I watched and listened to the granddaughter of the late St. Lucia Ex-Services League Secretary former Auxiliary Territorial Forces (ATF) volunteer Dorothy Pilgrim chair the proceedings and it underlined the Governor General’s point that the young generations today and tomorrow need to know the real truths and lessons normally evaded by historians of old.

I watched the feature film produced for the occasion by Dale Eliott entitled ‘Guns, Guts and Glory – The Untold Story of World War I’ and I listened to him explain he’d made it “for my nine-year-old to understand and 90-year-olds to appreciate” and it confirmed what I’d said and written last week about telling yesteryear’s stories today and tomorrow through science and information technology. (I didn’t ask Dale why he still will “never speak German” but I’m sure the German envoy appreciated his effort to tell the story with all that footage.)

With the number of veterans dwindling by the year, the sprinkling who attended the WWI Centennial and Remembrance Day activity at Alliance Francaise were visibly pleased that their story will continue to be told with real images that recalled even their days far from the battlefields or far out at sea.

It would turn out that more Saint Lucians died in the First World War than the second, with more of the former buried at the Commonwealth War Graves Cemetery at Choc. But their stories need to be researched – from the many who died when their ships were bombed during World War I to those who the German sub bombed here during World War II. The likes of Dale can pursue their stories – and also the tales behind the US and Allied Naval Station at Rodney Bay and the American Base at Beanefield in Vieux Fort.

Not much is known by today’s generation about the circumstances under which British Prime Minister and war leader Sir Winston Churchill and US President Roosevelt negotiated the base here for a number of battleships – or, for that matter, that Churchill did visit Saint Lucia after the second world war.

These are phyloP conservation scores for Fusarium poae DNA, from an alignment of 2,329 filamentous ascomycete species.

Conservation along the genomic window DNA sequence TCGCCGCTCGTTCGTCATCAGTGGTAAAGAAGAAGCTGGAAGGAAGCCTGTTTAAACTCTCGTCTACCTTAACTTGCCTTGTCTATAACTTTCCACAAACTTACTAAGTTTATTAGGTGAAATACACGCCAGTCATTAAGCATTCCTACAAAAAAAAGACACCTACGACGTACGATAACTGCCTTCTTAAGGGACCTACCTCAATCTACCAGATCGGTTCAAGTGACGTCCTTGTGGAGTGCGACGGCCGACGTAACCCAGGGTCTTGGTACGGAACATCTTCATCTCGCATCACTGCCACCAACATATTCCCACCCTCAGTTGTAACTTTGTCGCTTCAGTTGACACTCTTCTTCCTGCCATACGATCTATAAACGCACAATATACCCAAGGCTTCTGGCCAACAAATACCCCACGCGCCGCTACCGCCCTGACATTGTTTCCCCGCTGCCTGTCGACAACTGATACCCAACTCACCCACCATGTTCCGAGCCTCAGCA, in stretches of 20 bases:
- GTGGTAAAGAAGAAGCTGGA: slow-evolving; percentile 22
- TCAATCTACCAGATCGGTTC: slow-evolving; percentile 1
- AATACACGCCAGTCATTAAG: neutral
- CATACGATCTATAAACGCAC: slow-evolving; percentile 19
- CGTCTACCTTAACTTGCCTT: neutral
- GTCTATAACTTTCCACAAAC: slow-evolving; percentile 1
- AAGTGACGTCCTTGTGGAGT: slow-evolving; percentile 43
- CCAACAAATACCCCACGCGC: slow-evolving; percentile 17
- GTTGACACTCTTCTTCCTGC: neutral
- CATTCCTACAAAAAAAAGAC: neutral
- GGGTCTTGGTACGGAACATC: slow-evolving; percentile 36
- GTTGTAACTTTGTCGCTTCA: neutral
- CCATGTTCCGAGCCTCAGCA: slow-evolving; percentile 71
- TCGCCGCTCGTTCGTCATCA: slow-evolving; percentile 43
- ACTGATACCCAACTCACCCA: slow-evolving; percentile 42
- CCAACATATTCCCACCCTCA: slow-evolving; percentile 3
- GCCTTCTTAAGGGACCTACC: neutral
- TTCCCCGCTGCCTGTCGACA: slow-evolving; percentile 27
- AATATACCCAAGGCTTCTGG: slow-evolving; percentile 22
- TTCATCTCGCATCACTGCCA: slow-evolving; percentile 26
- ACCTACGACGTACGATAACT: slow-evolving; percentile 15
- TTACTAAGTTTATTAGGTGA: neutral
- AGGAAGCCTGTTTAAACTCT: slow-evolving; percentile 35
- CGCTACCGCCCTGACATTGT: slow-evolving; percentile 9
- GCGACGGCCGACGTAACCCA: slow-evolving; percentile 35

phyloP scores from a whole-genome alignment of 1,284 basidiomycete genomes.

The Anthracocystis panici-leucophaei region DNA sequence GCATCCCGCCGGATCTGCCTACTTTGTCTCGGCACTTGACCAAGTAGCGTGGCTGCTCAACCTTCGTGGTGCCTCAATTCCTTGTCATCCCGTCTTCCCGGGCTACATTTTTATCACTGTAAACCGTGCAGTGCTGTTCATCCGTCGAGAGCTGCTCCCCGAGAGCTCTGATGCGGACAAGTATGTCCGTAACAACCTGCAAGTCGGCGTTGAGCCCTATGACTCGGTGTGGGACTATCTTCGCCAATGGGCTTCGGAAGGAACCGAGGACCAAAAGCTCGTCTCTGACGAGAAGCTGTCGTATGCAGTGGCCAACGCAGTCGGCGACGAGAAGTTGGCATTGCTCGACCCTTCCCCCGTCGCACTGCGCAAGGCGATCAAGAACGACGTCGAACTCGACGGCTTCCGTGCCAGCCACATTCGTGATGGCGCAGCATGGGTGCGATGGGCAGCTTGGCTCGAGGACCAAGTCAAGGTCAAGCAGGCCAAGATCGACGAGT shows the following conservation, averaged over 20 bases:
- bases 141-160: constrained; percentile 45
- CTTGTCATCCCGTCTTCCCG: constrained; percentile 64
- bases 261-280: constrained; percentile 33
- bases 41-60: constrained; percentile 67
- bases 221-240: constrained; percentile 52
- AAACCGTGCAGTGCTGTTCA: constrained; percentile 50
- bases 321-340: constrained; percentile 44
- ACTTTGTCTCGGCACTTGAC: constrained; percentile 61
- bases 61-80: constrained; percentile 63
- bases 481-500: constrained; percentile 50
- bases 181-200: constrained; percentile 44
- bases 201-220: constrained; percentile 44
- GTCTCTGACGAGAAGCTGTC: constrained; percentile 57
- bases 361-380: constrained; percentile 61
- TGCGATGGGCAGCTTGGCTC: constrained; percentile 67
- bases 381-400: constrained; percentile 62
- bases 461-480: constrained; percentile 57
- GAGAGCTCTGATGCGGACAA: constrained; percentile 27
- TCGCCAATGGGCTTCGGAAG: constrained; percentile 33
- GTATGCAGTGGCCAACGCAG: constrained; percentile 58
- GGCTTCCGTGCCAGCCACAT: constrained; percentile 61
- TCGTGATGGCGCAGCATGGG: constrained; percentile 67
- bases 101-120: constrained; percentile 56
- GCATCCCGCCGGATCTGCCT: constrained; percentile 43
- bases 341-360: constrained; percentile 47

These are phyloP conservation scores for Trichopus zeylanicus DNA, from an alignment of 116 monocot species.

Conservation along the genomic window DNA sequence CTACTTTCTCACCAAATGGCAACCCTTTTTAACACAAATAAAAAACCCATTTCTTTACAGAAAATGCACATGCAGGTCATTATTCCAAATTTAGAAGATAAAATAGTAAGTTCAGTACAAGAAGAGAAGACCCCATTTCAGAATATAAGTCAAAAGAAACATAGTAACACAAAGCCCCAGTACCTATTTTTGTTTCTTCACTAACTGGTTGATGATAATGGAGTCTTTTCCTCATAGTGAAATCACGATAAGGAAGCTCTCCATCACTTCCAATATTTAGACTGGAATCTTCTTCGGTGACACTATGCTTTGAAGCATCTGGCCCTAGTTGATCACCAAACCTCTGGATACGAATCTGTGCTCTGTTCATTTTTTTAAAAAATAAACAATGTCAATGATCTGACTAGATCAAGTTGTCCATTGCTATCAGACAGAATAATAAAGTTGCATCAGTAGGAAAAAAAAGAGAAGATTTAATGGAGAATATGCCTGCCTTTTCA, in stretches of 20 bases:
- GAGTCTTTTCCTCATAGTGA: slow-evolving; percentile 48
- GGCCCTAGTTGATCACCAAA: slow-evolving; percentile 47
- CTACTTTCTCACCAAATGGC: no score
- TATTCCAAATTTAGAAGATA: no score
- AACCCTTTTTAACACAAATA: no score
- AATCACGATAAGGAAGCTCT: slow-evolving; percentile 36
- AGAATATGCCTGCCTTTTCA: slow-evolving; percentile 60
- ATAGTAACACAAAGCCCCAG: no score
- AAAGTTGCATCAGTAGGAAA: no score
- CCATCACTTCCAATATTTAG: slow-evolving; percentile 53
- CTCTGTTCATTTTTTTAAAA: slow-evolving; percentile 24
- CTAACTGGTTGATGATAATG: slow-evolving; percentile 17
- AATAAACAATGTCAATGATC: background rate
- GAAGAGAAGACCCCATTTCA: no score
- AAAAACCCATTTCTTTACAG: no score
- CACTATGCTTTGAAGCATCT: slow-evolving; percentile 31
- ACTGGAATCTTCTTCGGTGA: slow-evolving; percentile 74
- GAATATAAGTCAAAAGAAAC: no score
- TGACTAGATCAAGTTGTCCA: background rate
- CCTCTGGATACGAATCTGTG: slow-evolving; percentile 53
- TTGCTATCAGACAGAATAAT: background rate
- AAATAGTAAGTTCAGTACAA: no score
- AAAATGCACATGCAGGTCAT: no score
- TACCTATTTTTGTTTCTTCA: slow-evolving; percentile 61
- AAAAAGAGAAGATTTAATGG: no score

All in all, Saint Lucians and other West Indians were so patriotic that they actually complained about being kept off the battlefield and denied the opportunity to defend their motherland. (My uncle Leo Bousquet in fact wrote a letter to the war Office in London registering the complaint of local subjects who wanted to defend the motherland.) The Barbadian fervour was so hot that (as the GG recalled) after Britain entered WWII they took to the streets chanting “Go ahead Britain, Barbados is behind you.”

My father didn’t attend Sunday mass – except for Palm Sunday and Remembrance Day. He’d participated in WWII as a seaman in the Merchant Marine and was lucky enough to survive. He was eventually awarded a British Empire Medal (MBE) and he always quipped it was due to “my bloody efforts” vis-à-vis those who received the Order of the British Empire (OBE) as a result of (in his words) “Other Buggers’ Efforts”.

Like my dad did with me, I take my granddaughter to see the Remembrance Day parade every year and try to explain “why all the fuss”. I well suspect that like Dale Eliott’s son she will argue about why she should spend her pocket money to “buy a poppy”. But I’m also sure that the likes of their generation will find the ways and means to put the likes of ‘Guns, Guts and Glory’ in 4D and make the apps that will set them into the next generation of educational smart phones, so that no future generation anywhere will ever forget what to remember not to ever forget!

By Earl Bousquet